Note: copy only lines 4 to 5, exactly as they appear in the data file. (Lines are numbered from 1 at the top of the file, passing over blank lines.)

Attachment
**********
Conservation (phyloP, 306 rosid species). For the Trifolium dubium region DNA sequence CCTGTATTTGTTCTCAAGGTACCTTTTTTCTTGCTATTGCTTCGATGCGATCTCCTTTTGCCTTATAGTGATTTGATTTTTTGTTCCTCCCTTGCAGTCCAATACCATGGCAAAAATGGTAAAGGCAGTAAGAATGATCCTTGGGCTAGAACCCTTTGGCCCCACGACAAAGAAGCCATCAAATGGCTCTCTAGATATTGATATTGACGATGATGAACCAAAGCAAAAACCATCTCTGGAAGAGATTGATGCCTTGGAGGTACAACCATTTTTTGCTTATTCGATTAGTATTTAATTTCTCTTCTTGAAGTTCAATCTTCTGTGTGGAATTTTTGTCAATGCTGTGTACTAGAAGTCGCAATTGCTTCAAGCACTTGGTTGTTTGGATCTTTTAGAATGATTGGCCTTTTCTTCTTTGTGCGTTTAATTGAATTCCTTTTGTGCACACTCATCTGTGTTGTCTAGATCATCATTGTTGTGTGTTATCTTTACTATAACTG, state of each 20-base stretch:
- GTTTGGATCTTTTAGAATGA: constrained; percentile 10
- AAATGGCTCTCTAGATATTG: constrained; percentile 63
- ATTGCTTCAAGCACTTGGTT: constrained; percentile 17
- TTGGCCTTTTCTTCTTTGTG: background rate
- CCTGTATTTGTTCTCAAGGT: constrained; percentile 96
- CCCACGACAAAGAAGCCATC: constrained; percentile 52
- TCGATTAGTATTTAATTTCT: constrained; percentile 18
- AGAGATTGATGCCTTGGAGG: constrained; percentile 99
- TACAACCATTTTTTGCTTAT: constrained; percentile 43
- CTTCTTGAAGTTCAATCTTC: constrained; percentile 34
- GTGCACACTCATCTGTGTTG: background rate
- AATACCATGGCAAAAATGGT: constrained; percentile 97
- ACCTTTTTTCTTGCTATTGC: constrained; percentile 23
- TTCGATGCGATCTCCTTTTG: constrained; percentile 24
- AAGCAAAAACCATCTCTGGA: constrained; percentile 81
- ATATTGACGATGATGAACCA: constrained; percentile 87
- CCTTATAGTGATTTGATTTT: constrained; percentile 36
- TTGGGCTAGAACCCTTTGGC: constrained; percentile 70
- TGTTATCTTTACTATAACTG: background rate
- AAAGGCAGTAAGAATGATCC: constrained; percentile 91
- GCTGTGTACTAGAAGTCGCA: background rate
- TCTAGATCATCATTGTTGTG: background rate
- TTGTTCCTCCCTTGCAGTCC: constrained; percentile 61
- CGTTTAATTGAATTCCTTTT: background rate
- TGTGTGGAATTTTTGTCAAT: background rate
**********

- ATTGCTTCAAGCACTTGGTT: constrained; percentile 17
- TTGGCCTTTTCTTCTTTGTG: background rate